YORKTON – New landfill rates regarding recyclables, impacted soil, outside city residential refuse, spent bleaching clay/semi-solid/oil compost by-products and outside city spent bleaching clay/semi-solid/oil compost by-products will come into effect on September 1, 2022.
"With the added expenses to construct new cells and more stringent environmental regulations for establishing new landfills, it’s imperative to best manage the available air space to maximize the city’s capital investments," said Lyndon Hicks, Solid Waste and Environmental Programs Manager with the City of Yorkton at the the August 7 Council meeting.
Hicks went on to detail the new proposed rates.
Recyclables exceeding 10 per cent by weight will triple the rate.
"We have found that often the actual weight of these loads is minimal and thus the penalty/charge for bringing recyclables to the landfill isn’t enough to deter these clients. The hope is that increasing the charge will further reduce the quantity of recyclable material entering the landfill," said Hicks.
The new rate for impacted soil under will be $30 per tonne for inside city and $45 per tonne for outside city versus the existing rate of $103.50 per tonne for contaminated/impacted soil over the Saskatchewan Environmental Quality guidelines.
"SEQ guidelines are provincial benchmarks or indicators of environmental quality and they become legally binding when referenced in Saskatchewan legislation, permits or code," said Hicks, adding, "SEQ guidelines have been created to identify materials that do not require additional treatment and can be placed directly into an engineered landfill cell. Prior to the engineered cell, this material had to be treated before it could be used as cover."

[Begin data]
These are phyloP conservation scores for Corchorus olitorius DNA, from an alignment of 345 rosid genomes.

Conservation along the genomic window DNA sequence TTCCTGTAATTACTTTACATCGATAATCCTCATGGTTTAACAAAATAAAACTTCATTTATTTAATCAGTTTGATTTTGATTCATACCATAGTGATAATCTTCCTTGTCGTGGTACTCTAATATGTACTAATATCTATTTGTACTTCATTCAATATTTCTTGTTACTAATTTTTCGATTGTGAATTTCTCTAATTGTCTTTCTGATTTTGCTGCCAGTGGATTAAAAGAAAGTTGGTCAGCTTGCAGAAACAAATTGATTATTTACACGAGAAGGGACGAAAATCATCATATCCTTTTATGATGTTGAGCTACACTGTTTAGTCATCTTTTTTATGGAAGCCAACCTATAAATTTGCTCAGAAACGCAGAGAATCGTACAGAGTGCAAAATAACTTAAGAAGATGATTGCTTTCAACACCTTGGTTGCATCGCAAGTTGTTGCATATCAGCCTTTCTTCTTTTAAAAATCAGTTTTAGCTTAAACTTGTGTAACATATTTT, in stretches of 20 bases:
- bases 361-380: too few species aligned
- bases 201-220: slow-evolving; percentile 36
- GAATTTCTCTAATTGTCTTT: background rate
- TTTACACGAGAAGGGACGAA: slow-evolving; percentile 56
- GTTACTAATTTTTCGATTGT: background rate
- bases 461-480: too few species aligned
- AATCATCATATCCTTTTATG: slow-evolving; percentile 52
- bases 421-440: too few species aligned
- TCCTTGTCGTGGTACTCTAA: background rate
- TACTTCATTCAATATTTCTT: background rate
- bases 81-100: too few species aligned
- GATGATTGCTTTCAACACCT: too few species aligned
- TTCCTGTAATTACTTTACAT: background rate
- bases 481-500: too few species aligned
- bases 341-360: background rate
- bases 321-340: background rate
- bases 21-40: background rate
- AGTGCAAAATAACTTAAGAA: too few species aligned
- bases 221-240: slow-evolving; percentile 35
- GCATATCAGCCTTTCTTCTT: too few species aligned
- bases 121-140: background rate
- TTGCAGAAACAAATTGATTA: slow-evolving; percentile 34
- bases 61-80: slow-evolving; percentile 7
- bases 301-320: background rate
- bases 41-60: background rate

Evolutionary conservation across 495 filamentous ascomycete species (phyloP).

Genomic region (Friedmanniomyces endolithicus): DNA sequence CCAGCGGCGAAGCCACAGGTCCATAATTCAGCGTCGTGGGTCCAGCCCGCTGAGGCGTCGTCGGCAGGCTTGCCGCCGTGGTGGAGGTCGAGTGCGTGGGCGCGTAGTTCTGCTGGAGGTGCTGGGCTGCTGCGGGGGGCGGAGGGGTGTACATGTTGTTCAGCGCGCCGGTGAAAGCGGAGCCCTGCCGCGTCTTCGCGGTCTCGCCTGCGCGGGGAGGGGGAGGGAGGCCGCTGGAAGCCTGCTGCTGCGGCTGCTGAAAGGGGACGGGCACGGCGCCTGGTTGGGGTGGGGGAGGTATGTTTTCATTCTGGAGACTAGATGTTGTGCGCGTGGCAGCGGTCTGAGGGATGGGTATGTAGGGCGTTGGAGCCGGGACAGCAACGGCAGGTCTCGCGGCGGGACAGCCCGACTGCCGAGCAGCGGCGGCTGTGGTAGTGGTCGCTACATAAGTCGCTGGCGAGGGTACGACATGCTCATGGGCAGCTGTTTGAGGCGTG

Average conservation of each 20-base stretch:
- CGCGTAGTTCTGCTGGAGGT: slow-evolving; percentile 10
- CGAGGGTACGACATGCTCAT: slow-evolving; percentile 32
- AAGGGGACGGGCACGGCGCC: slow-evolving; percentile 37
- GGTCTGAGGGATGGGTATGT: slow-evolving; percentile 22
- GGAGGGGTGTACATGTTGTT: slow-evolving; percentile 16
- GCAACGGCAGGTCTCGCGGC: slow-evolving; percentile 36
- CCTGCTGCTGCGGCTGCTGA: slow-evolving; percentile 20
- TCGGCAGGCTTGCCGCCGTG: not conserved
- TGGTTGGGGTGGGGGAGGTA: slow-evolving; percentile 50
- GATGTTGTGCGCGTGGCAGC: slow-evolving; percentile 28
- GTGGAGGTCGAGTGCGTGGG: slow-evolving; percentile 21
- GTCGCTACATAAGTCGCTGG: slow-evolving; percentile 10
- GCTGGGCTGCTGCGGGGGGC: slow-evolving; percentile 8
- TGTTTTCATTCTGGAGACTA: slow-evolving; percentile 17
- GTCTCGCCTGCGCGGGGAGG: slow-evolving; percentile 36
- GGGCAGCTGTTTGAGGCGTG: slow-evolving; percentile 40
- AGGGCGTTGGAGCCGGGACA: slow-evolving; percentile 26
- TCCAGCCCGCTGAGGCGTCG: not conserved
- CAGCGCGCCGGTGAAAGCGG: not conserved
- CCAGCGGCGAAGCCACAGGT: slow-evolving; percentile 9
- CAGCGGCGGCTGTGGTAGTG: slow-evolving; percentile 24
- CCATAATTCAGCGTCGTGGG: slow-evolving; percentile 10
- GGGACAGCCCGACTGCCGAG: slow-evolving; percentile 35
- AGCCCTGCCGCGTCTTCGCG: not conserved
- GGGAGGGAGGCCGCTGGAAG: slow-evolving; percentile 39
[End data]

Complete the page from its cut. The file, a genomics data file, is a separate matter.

The rate for outside city residential refuse increases to $115.00 per tonne from $112.50 per tonne.
"This increase will cover the city’s costs incurred from outside communities’ glass being deposited at SARCAN Yorkton," said Hicks.
Spent bleaching clay/semi-solid/oil compost by-products will see an increase from 53.50 per tonne to $60 per tonne.
"That'll be the inside city rate," said Hicks, adding, "this is for the green clay from the crush plants, primarily. The rate change for this is the result of increased handling charges and increased testing demands, primarily from the regulatory agencies – Sask Environment.”
“So the outside city spent bleaching clay would be a new rate that we would be adding – the new rate would be $90 per tonne,” said Hicks, noting that the reason for adding the new rate would be to keep the charges consistent with the other services offered by the department – primarily water and sewer.
“Raising these rates will bring additional revenue to the landfill,” said Hicks, adding, “upon Councils approval, the change in rates will be communicated to all clients affected, rate changes will be made to all signage at the landfill and we'll be posted on our website as well as social media.”
“The Environmental Committee recognizes the need to make changes and increases to the landfill
fees and supports the Environmental Services Department’s recommendations to increase the
recycling levy in an attempt to further grow recycling participation,” said Hicks.
"Reading the rates – with some of users meeting the standards – does that mean that maybe some of their rates will be cheaper for them?” asked Mayor Hippsley.
“With the SEQ guidelines and the impacted soil – for sure,” said Hicks, adding, “this was a way for us to be more competitive – adding that rate,” said Hicks in regards to the rate for impacted soil, adding, “it is a benefit for us to be able to take that impacted soil below the SEQ guidelines cause instead of hauling clean fill into the landfill...we're using this material and still collecting a little bit on it too.”
Hicks went on to add that revenue would be set aside for future expansion.
“Are our staff ever in a position where they have to determine the soil – whether it's impacted or not – or does the soil show up with paper work?” asked Councillor Brears.
“It never just shows up on site,” said Hicks, adding, “there's always consultation inquiries – usually it's companies that are bidding projects and they'll be supplying you with the paper work on the test results for the soil and asking your rate – and so you're reviewing the analysis and giving a rate based on that.”
Hicks added that the testing is all from accredited labs.
With unanimous consent from Council all three readings were given to Sanitary Landfill Rate Fees Bylaw No. 14/2022.